Play Your Own Game

When I worked in Hollywood, I met an actor who could, literally, play any part.  He also had the “looks” to be a star.  He spent his time as a character actor in supporting parts.  He did get offers to go higher, but always refused the opportunity.

Why?  He played his own game.  As a character actor (and voice actor), he had more opportunities to explore his talents and sharpen his craft.  Being a star, he felt, would close those doors.

When it came to becoming a character, few could touch him.  I watched him develop a character for a cartoon project and was amazed at how quickly he got connected with the voice and personality of the character.  His transformation was almost instantaneous.

Being a character actor was a game he could play and play very well.  Being a “star” meant dealing with a completely different level of Hollywood politics and expectations.

We all do this.  Sometimes we adopt a personality to go along with the expectations of others.  In private we are completely different.  Its rare to create a business where who we are is expressed, almost without restriction, through what we do to make a living.

It’s a matter of finding our personal comfort zone and finding a way to stay within its protective bubble.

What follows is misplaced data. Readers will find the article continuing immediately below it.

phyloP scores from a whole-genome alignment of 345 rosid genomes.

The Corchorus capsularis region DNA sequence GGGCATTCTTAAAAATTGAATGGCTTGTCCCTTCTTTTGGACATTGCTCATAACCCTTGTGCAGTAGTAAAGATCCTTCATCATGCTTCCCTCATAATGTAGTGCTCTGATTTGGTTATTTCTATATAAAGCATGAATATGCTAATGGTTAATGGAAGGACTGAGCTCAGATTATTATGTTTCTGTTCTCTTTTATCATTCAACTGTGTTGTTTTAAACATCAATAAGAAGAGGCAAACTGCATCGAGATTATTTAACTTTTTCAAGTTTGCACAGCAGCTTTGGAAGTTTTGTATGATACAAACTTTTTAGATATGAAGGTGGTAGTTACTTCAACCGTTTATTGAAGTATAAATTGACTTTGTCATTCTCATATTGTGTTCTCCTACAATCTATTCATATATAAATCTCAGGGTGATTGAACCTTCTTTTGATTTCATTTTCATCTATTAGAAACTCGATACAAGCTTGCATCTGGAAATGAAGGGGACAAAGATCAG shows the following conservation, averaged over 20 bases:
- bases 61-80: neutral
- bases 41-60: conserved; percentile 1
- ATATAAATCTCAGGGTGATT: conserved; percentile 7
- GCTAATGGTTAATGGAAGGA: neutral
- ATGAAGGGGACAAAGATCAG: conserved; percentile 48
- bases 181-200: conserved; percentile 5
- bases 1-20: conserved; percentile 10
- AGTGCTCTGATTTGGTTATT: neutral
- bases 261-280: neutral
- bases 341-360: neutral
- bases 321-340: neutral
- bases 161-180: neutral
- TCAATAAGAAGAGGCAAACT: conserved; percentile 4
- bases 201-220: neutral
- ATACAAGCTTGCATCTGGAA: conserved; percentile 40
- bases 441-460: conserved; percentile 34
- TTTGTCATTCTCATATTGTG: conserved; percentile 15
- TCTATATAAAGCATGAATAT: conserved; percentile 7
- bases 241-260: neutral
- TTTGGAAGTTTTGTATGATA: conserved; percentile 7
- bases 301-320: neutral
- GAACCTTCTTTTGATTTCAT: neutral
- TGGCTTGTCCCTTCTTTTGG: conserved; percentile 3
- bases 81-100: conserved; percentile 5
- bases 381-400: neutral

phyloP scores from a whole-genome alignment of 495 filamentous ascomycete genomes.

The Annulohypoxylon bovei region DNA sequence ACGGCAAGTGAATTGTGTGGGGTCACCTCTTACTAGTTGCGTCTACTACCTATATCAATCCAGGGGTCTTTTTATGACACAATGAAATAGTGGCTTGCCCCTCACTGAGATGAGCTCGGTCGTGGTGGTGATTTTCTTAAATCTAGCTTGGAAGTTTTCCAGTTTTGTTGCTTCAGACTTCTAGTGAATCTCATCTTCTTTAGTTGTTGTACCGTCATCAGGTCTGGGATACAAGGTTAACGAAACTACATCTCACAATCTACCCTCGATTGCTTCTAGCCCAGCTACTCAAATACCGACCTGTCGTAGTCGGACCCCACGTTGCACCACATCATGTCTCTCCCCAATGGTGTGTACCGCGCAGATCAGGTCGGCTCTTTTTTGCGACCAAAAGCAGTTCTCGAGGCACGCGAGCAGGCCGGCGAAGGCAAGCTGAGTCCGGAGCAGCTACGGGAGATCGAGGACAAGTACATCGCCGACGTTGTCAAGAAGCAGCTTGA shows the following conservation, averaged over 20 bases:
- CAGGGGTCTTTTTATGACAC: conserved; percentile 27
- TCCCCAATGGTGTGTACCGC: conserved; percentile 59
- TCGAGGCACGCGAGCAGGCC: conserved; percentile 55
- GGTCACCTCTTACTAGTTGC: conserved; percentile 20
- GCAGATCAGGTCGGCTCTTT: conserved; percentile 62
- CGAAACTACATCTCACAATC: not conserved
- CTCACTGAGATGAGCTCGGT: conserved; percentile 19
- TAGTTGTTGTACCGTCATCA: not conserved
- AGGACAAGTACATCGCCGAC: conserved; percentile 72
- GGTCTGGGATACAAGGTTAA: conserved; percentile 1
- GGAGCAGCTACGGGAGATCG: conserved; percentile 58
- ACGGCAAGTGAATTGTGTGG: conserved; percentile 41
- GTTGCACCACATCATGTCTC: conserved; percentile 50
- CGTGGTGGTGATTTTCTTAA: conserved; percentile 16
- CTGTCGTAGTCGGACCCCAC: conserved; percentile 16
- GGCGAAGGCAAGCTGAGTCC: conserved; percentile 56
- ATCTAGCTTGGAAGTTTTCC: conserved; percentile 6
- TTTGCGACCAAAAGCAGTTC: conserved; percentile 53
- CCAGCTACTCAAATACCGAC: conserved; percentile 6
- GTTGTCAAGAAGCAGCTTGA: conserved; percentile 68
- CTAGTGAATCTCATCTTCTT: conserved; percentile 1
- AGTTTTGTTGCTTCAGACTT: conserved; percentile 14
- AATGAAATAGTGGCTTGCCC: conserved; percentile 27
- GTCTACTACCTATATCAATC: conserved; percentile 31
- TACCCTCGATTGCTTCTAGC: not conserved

There was a local Seattle DJ who discovered that he could make a lot more money voicing commercials.  He could often sight read the copy and do two or three versions in less that fifteen minutes.  His fees and royalties provided a very comfortable living and on a healthier, more comfortable schedule. 

What is your game?  How well do you play it? 

Copyright © 2019, Moody Publishing Co., LLC

Changing Hamster Wheels

I suppose that headline needs some explanation.

We recently thought about moving away from our home in the Pacific Northwest.  The plan worked until, suddenly, the financing fell through.  Back to square one.

One of the goals for the move was to change the direction of my life.  I’ve been an employee most of my life in some capacity or another.  In fact, even at 72, I still go into work every day.  Lately, I’ve been feeling like I’m on a Hamster wheel, doing the same thing everyday and hoping for a different result (the classic definition of insanity.)

When I got news that our financing fell through two things happened:

First, I decided that the next time we do this (which may be within a year), all our financing will be in order BEFORE we list our house.

Second, I decided to change Hamster wheels.  The difference is I own the wheel and I can control how fast I need to spin it.  The best way to make a fortune, or at least live comfortably) is to own the wheel.  I can add as many gears and spindles (products and services) as I want, as long as I can control the spin of the wheel.

As for the insanity of doing the same things over and over I agree, a lot of that will happen.  The outcome, however, will be different.  At some point I can sell the business (or just shut it down), put my feet up and enjoy the sunset (or Seattle overcast, depending on where I end up.)

Copyright © 2019, Moody Publishing Co., LLC =